The loss of habitat which has caused bird numbers to plummet across America in recent decades has had an impact on the Vineyard, but not nearly as heavily as in other places, according to local experts.
They were commenting on a recent report by the National Audubon Society, which found suburban sprawl, land clearing for agriculture and global warming has caused a number of once-common species to dwindle or disappear altogether over the past 40 years - by up to 80 per cent in some cases.
But while the Island continues to fare better than most places, several species, like the northern bobwhite and eastern meadowlark and some sparrow species which have declined precipitously across the Northeast, also have disappeared or are in deep trouble here.
"It's pretty well known that populations of most bird species, in at least the eastern U.S. have been declining," said Matt Pelikan, a lifelong birder and Islands program director for The Nature Conservancy.
"But my sense is we are doing better than most of the rest of the region. A lot of species are hanging in with pretty solid, stable numbers," he added.
Nonetheless, he enumerated several species in decline:
"The vesper sparrow, which used to be a common breeder here a few decades back, hardly even occurs here as a migrant anymore. The eastern meadowlark is another one which no longer breeds here. We get them as wintering birds."
The Audubon report cited a national decline of 72 per cent in eastern meadowlarks.
"The bobolink is another species which has disappeared as a breeder in the last five or six years. There used to be a breeding population out at Katama, but that seems to have blinked out," said Mr. Pelikan. He continued:
"The grasshopper sparrow is a species the conservancy and other organizations have been trying very hard to salvage as a breeding bird here. I've done a couple of surveys this spring and haven't turned any up."
But in contrast to much of the rest of the country, on the Vineyard the decline in some species is due to increased tree cover.
Susan Whiting, another veteran birder and co-author of a book on the birds of the Vineyard, said the Island picture reflects the national one.
"It's pretty much along the same lines, "she said. "There's just a general decrease in numbers, and there's no simple answer.
"In general I would say there have been decreases in some of the warbler species and increases, unfortunately in brown-headed cowbirds, which are parasitic," she added.
Her coauthor, Barbara Pesch, attributed the decline in some other species to the increase in skunk and raccoon populations on the Island.
"The ground nesters have gone away because of our skunks and raccoons that eat the eggs," Mrs. Pesch said. "Things like pheasants, quail and bobwhites have declined because of egg destruction."
Indeed the bobwhite population has fallen 82 per cent across the U.S. and 99 per cent in Massachusetts, according to the Audubon study, which was compiled from national Christmas bird counts.
Although the Vineyard also participates in the Christmas count, Mr. Pelikan said it was of only limited use in determining what was happening to bird numbers on the Island.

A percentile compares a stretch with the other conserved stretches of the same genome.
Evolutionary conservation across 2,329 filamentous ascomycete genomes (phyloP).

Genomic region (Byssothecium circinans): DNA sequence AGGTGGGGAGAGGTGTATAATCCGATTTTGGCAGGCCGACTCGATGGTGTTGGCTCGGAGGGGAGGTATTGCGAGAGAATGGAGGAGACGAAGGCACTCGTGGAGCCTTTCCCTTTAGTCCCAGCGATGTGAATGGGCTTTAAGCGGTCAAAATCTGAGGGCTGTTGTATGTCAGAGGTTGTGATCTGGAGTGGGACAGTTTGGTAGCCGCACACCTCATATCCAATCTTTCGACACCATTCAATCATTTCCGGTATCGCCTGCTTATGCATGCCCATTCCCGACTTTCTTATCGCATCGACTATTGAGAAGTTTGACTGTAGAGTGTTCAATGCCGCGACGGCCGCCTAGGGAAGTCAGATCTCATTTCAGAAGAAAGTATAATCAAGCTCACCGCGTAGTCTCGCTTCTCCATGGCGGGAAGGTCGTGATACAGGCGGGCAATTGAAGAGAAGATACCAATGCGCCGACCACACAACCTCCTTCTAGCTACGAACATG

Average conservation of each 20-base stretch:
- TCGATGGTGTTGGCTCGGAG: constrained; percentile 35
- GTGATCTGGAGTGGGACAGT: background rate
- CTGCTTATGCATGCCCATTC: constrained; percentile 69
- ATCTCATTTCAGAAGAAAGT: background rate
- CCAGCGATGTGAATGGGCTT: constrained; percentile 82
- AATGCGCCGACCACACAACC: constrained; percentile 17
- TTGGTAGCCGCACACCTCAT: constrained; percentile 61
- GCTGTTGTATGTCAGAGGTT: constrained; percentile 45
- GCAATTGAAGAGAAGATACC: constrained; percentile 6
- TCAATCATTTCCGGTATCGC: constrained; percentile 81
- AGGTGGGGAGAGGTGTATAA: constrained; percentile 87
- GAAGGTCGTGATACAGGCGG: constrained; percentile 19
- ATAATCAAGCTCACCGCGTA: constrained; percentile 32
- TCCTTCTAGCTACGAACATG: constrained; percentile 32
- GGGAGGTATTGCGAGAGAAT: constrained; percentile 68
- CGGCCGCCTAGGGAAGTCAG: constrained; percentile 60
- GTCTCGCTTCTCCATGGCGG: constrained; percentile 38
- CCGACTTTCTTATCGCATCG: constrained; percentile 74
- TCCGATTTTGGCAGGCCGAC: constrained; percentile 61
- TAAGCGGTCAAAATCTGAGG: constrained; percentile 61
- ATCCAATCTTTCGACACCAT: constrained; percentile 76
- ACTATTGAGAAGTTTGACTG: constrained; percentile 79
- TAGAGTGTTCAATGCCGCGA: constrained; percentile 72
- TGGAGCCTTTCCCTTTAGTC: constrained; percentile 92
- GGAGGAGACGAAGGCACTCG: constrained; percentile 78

"The Christmas bird count gives indications of resident species, but doesn't have anything much to say about migratory birds, because they are mostly gone by the time the count takes place," he said.
And changes happening elsewhere in the country have the greatest impact on those migratory species, he said.
"They go back to the wintering area and find it's been converted to a farm or coffee plantation or something," he said. "So there is no real quantitative evidence of what's going on on the Vineyard. But anecdotally, my sense is we are doing better than most of the rest of the region. A lot of species are hanging in with pretty solid, stable numbers."
He said a couple of species have increased in numbers as breeding birds over recent years, including the indigo bunting and rose-breasted grosbeak.
"With the indigo buntings, about four years ago there was a big early spring fallout of premature arrivals, and some of them stuck around and bred successfully, which made the nucleus of a little Island population," Mr. Pelikan said.
Both Mr. Pelikan and Ms. Whiting said there is evidence that climate change is bringing new species to the Island. Southern species which are spreading north as the climate warms include cardinals, mockingbirds, Carolina wrens, black and turkey vultures and Mississippi kites, she said.
"These are things which as kids we never saw on the Vineyard. But we've lost meadowlarks and we've lost grasshopper sparrows, so it's pretty depressing in that regard."
But Mr. Pelikan said whatever the picture for migratory birds, for those that nest on the Island things are looking pretty good.
"I've been doing a breeding bird survey for five or six years now - it's a U.S. Geological Survey national project - and it seems like over that period, numbers of most things have been pretty constant," he said.
Catbirds, common yellowthroat and eastern towhee all remain common on the Vineyard.
"There's good news too for some of the rare species like northern pareula, which is listed under the state endangered species act, but which still has a viable breeding population here," Mr. Pelikan said, adding:
"Every indication I have is that the majority of our bird populations are doing reasonably well and better than most on the mainland."
A more comprehensive picture of the Island bird population is expected to be available by year's end, when Ms. and Mrs. Pesch's updated edition of the Birds of Martha's Vineyard is due to be finished.
The book will use data from the Christmas bird count to compare numbers and species makeup of the Island bird life now, compared with 23 years ago, when they published the first version of their book.